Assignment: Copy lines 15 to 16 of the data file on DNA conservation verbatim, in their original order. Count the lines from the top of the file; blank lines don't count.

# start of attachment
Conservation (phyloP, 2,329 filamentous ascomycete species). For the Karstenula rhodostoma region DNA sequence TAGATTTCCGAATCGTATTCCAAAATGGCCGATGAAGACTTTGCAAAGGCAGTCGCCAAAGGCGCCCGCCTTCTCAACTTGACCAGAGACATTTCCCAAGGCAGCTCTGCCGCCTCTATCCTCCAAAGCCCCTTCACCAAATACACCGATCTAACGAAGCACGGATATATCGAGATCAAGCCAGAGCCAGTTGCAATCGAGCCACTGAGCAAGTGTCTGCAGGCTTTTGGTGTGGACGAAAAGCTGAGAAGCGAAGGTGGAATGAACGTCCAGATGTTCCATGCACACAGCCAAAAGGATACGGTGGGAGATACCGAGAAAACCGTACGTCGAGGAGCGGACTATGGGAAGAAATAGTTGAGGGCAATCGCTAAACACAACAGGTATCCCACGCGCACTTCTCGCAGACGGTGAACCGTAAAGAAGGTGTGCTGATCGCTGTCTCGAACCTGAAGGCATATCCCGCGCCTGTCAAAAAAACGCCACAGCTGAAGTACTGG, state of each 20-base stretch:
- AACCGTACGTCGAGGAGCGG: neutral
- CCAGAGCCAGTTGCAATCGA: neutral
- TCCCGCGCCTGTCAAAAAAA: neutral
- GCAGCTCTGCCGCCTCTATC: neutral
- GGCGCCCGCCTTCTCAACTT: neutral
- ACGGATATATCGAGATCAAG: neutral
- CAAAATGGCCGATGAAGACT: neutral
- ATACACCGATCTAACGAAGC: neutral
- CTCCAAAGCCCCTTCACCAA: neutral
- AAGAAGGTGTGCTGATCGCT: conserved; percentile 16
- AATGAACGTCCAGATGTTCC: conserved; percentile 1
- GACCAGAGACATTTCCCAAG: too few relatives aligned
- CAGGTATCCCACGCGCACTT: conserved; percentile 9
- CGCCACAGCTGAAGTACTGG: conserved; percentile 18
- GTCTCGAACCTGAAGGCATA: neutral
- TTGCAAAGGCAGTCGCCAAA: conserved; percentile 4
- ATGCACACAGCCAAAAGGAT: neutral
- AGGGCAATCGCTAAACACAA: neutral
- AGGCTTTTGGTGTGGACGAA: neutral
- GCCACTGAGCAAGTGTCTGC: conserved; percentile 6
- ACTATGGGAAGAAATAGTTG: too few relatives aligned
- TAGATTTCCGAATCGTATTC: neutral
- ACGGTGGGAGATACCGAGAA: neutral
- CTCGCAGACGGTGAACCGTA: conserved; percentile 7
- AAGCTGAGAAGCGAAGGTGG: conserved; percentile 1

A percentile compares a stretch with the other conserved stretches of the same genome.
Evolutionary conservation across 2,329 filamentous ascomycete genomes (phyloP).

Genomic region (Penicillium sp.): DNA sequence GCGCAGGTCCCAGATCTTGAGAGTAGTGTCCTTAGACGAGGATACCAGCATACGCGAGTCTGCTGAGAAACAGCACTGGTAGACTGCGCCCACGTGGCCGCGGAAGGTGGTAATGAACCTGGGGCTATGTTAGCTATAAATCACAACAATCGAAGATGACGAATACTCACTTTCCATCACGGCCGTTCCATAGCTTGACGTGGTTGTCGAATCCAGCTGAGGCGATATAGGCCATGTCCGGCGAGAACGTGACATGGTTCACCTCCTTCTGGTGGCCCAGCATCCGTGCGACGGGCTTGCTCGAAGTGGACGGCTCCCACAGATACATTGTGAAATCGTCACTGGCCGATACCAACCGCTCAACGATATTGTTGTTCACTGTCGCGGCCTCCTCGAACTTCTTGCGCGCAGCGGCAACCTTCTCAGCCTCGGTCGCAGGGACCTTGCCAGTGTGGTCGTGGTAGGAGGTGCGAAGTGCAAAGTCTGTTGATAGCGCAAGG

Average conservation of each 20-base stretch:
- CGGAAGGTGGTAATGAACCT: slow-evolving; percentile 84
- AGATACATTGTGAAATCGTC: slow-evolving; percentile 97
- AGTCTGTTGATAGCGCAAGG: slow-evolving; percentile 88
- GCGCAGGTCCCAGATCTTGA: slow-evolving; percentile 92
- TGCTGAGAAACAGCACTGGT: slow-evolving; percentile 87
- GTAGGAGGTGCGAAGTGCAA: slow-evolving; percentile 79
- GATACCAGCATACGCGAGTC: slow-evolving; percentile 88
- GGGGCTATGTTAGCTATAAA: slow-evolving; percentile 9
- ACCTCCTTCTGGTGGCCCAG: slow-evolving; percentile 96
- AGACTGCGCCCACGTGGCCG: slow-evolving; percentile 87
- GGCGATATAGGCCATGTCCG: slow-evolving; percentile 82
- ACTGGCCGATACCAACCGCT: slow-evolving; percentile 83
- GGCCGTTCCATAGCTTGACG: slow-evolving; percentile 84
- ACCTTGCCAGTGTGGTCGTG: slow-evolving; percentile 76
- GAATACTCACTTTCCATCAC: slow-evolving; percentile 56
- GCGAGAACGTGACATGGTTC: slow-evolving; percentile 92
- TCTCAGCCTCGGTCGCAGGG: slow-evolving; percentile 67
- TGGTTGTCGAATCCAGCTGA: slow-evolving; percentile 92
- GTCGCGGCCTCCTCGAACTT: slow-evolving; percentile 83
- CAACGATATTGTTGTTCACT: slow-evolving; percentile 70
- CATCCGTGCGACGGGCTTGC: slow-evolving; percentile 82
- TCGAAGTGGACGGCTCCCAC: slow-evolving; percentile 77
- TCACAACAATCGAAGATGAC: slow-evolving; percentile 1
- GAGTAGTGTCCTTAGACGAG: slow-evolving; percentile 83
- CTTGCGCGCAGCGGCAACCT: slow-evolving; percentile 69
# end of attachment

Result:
- CGCCACAGCTGAAGTACTGG: conserved; percentile 18
- GTCTCGAACCTGAAGGCATA: neutral